The elementary, middle and high schools of Friendship Public Charter School (FPCS) have been awarded Tier 1 distinction, which is the highest performance rating given by the D.C. Public Charter School Board (DCPCSB).
The announcement was made by DCPCSB while unveiling the results of the 2018 Performance Management Framework (PMF), a tool which assesses and monitors the performance of public charter schools in D.C.
Patricia A. Brantley, the CEO of FPCS congratulated the scholars, parents, teachers and staff at Friendship Blow Pierce Elementary, Friendship Chamberlain Elementary, Friendship Woodridge International Elementary and Middle, and Friendship Tech Prep High school. “Your commitment to great teaching and learning inspires us all,” said Brantley.
All D.C. public charter schools are evaluated by PMF on factors like academic growth and achievement, attendance and re-enrollment.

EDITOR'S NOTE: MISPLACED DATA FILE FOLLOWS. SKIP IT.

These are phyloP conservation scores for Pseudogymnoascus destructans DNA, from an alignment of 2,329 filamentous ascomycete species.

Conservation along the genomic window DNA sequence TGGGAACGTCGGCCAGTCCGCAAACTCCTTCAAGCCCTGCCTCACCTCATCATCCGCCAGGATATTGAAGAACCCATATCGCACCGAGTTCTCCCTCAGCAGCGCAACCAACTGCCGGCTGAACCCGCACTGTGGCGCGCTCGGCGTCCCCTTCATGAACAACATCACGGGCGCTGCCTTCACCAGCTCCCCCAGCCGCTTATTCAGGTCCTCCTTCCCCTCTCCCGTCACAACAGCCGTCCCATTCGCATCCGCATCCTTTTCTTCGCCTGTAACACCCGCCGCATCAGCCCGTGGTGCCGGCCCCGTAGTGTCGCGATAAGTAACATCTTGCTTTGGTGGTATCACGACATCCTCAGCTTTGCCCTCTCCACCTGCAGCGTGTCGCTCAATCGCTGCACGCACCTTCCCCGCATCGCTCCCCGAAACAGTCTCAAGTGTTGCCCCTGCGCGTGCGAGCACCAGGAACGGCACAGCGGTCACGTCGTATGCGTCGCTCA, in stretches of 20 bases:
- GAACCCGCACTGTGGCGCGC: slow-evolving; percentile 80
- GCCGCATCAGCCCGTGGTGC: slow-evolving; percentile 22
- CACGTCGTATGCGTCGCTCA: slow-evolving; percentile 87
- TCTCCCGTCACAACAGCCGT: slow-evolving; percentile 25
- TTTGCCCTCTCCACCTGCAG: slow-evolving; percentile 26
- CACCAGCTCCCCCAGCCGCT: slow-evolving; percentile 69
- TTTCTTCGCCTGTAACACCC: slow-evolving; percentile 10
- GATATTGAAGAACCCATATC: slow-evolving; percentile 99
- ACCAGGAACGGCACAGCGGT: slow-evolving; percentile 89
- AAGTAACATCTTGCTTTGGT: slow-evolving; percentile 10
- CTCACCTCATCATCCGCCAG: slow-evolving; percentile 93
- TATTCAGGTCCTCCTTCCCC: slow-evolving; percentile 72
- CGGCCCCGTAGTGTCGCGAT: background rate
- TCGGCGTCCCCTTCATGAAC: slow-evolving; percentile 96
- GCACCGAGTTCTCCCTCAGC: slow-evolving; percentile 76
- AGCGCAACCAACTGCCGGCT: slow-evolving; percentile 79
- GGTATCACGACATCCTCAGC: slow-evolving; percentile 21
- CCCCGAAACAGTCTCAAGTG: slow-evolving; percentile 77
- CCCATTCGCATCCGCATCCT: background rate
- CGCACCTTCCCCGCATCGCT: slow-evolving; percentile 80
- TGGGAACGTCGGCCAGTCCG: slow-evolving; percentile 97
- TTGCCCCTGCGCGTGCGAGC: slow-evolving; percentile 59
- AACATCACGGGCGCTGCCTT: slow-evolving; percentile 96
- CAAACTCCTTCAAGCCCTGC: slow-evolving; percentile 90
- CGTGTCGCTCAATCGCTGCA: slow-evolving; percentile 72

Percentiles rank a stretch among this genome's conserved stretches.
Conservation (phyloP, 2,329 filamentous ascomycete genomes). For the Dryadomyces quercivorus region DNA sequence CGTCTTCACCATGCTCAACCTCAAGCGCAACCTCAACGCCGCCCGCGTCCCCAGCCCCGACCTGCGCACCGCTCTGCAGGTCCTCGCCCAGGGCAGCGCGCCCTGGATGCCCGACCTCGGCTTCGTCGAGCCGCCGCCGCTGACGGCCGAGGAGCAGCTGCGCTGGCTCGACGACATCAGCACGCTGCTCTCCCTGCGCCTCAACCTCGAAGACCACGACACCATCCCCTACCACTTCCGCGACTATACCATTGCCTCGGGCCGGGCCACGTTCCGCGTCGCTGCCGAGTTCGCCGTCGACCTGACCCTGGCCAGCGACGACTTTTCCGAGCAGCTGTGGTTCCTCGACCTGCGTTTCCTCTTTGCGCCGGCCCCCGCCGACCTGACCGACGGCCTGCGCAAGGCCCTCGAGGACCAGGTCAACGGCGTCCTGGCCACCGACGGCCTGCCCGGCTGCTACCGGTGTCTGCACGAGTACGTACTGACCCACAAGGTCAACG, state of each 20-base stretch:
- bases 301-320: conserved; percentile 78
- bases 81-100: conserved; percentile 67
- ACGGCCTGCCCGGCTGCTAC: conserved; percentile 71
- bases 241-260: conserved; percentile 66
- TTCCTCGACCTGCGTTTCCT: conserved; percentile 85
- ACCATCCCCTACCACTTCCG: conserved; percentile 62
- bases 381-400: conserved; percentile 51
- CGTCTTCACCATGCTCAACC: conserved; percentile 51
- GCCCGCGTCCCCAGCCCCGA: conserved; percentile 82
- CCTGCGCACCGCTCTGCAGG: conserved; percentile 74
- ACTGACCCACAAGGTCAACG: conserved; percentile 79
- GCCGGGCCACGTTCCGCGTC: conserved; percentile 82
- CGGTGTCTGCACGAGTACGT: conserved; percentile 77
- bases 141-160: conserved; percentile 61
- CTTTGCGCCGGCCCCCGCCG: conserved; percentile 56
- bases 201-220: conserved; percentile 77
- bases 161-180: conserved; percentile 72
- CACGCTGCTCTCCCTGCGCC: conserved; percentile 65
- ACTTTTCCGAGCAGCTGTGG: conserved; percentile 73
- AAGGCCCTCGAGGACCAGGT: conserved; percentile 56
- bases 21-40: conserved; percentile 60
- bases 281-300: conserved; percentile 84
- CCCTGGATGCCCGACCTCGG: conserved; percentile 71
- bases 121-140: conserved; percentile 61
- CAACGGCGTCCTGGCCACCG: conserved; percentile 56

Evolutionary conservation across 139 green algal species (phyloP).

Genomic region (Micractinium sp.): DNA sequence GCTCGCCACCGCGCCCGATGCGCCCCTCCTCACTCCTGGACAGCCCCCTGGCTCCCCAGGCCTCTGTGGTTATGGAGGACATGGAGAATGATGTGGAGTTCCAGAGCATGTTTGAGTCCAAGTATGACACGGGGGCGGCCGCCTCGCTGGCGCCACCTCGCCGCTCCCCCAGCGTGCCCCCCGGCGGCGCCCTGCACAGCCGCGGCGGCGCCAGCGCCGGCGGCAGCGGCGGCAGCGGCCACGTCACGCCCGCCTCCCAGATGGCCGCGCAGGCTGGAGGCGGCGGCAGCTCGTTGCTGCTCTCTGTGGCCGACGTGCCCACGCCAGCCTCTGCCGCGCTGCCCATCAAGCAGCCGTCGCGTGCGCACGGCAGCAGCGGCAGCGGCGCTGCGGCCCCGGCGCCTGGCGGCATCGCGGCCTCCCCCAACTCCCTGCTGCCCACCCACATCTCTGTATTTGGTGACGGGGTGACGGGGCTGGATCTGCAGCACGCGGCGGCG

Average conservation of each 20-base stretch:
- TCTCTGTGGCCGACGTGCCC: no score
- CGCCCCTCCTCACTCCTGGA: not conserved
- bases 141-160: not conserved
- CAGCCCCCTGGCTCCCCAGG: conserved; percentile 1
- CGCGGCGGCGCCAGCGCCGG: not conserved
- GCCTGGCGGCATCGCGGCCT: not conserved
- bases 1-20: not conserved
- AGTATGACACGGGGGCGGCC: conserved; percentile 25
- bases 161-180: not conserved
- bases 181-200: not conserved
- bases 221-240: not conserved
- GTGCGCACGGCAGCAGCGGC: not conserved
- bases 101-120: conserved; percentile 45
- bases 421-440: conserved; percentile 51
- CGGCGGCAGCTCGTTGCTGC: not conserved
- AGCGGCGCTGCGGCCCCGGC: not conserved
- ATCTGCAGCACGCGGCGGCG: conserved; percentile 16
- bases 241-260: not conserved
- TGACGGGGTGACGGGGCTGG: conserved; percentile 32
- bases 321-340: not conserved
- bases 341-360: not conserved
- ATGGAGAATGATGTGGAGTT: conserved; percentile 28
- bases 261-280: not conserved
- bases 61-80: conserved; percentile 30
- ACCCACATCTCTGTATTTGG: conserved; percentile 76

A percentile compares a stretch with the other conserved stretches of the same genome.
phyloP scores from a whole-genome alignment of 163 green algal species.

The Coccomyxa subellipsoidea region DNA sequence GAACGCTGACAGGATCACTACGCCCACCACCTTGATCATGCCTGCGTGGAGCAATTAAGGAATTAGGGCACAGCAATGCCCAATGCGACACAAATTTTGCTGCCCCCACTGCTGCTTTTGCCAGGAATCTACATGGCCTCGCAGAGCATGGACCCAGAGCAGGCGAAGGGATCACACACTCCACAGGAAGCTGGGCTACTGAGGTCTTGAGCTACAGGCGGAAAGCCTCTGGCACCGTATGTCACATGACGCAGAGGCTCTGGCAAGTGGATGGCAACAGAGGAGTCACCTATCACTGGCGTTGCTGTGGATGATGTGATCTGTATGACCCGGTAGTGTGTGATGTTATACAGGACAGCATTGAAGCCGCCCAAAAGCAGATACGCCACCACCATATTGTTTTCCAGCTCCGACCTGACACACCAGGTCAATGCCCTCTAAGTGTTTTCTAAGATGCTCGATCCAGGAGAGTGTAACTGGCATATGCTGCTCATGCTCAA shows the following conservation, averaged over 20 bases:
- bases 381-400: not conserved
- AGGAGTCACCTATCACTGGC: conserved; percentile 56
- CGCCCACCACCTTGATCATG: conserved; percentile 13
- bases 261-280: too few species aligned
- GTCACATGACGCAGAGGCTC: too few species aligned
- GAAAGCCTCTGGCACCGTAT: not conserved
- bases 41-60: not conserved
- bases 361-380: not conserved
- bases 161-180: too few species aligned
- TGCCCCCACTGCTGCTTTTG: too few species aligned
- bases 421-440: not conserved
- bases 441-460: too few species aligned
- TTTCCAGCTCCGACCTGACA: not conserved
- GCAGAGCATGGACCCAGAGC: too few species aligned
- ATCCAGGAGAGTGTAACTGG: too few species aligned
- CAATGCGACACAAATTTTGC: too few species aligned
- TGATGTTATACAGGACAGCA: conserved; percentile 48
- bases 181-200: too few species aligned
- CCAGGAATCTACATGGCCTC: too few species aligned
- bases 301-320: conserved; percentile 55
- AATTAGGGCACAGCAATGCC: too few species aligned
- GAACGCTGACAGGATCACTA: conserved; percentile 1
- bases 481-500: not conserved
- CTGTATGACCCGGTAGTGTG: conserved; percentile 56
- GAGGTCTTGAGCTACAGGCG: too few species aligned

FPCS’s Chamberlain Elementary, which is ranked among D.C. Top 10 charter schools, also won a 2018 Bold Performance Award for its exceptional academic performance. Blow Pierce Elementary got highest performance scores on the Partnership for Assessment of Readiness for College and Careers (PARCC) among charters that serve more than 70 percent at-risk students in Ward 7. Blow Pierce elementary and middle schools also have the distinction of being 2018 Bold Performance Award Winners.
Tech Prep High, also a 2018 Bold Performance Award Winner, got double-digit gains in PARCC ELA and math assessments proficiency. The school also scored highly in SAT, PSAT, dual enrollment and other college readiness measures.
Woodridge Elementary and Middle school is ranked among Top 10 charters of the city. Woodridge also got the second highest Classroom Assessment Scoring System (CLASS) organizational score of all D.C. pre-K to 8 schools. The school also got double-digit gains in proficiency on PARCC ELA and math assessments.
“Getting to Tier 1 and improving outcomes for all requires passion, perseverance and a belief that every scholar can achieve to the highest standards,” said Brantley. “These attributes drive school culture, academic growth, college readiness, graduation rates and college acceptance rates across our schools educating students from grades pre-K to 12.”